If I am in bankruptcy can I assign my shares to my sister? How? 13 Answers as of August 21, 2015

Can bankruptcy law prevent me from assigning my share of my parents estate to my sister? My bankruptcy may deter the sale for months.

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The Law Office of Darren Aronow, PC
The Law Office of Darren Aronow, PC | Darren Aronow
Not during the bankruptcy.
Answer Applies to: New York
Replied: 8/21/2015
Ronald K. Nims LLC | Ronald K. Nims
You can only assign an asset if the trustee has abandoned it. Basically, you need to get the trustee's permission.
Answer Applies to: Ohio
Replied: 8/21/2015
John W. Lee, PC
John W. Lee, PC | Kim A. Lewis
You cannot transfer your interest in property while you are in bankruptcy.
Answer Applies to: Virginia
Replied: 8/19/2015
Janet A. Lawson Bankruptcy Attorney
Janet A. Lawson Bankruptcy Attorney | Janet Lawson
You may not transfer assets before or after the case is filed. If you don't have a lawyer I suggest you get one.
Answer Applies to: California
Replied: 8/19/2015
Musilli Brennan Associates PLLC
Musilli Brennan Associates PLLC | John F Brennan
There are procedures to reject an inheritance, in which case the will or the laws of the state will determine who would be the recipient of what would otherwise be your share. Once you have done so you must realize that the inheritance is totally gone and there is no means by which you could re-collect it post filing and that any agreement which would allow you to do so would be considered to be a fraud on the bankruptcy court.
Answer Applies to: Michigan
Replied: 8/19/2015
    Eranthe Law Firm
    Eranthe Law Firm | Cate Eranthe
    *Please go see a knowledgeable local bankruptcy attorney who can discuss all the factors involved and advise you. If you already have an attorney talk to him or her.* It sounds like you might be on the verge of committing fraud or attempting to hide assets in a case. *This is a BIG mistake and could cost you your assets, your bankruptcy discharge, your liberty or all of the above.* If you transfer assets that are part of the bankruptcy case then the Trustee will simply sue your sister and get them back. They might also challenge your discharge. You might also be put in a federal prison. DO NOT DO IT. There aren't enough facts in your question to know if the inheritance is part of the estate or not but from the sound of your words it seems like it is.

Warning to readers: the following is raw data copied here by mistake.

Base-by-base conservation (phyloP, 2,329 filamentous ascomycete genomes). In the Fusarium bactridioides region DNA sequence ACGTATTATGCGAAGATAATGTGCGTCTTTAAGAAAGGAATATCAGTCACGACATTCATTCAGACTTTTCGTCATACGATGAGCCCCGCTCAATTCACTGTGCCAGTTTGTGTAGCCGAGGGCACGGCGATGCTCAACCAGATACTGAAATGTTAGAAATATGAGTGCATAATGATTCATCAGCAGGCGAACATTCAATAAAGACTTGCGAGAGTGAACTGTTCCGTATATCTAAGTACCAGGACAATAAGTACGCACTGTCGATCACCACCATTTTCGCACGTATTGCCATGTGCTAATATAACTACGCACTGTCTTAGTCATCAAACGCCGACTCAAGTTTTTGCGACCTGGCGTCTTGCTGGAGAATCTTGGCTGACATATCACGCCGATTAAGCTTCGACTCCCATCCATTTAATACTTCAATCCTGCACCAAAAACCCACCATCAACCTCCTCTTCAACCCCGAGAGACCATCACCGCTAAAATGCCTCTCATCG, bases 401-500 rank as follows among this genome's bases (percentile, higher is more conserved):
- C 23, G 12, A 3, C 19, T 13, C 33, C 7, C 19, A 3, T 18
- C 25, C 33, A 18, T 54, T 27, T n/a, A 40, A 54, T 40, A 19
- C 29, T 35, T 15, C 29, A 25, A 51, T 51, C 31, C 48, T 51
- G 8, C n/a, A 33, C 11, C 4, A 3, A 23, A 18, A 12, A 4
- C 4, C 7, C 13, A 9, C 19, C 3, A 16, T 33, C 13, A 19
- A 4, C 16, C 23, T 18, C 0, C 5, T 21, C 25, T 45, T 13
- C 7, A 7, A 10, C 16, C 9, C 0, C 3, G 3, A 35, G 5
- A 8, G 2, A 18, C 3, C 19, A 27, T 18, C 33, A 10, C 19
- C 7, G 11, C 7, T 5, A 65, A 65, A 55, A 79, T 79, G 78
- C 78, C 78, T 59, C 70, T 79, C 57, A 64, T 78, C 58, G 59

Answer Applies to: California
    Replied: 8/19/2015
    D.J. Rausa, Attorney at Law | D.J. Rausa
    Any transfer of property to a family member would be considered a fraudulent transfer and the trustee will then go after your sister for the return of the property transferred.
    Answer Applies to: California
    Replied: 8/19/2015
    GARCIA & GONZALES, P.C.
    GARCIA & GONZALES, P.C. | Richard N. Gonzales
    Seek the advice of experienced counsel. Do not be penny wise and pound foolish! You will have to pay for the advice. The old adage applies - "pay me now or pay me later". Good luck!
    Answer Applies to: Colorado
    Replied: 8/19/2015
    A Fresh Start
    A Fresh Start | Dorothy G Bunce
    What you are proposing to do is to transfer property that belongs to your bankruptcy estate to an ?insider? in order to deprive your creditors of their legal right to be paid through your bankruptcy. When you file bankruptcy, you no longer own anything, you only own what the court decides is protected by state exemptions. If you try this stunt outside of bankruptcy, it can be a criminal violation called a fraudulent transfer. Hope you enjoy watching ?Orange is the New Black? about life in prison.
    Answer Applies to: Nevada
    Replied: 8/19/2015
    Richard B. Jacobson & Associates, LLC | Richard B. Jacobson
    Yes. If the effect of the transfer is to remove non-exempt property from the bankruptcy estate, then the transfer could be a "fraudulent transfer" and the trustee could undo it. In some cases it could also be a federal crime. So.,, don't do any such thing without first conferring with an experienced bankruptcy lawyer. He would just.
    Answer Applies to: Wisconsin
    Replied: 8/19/2015
    Mauritz Van Niekerk, Attorneys at Law
    Mauritz Van Niekerk, Attorneys at Law | Christiaan van Niekerk
    No you cannot do anything the trustee does not know about.
    Answer Applies to: New York
    Replied: 8/19/2015
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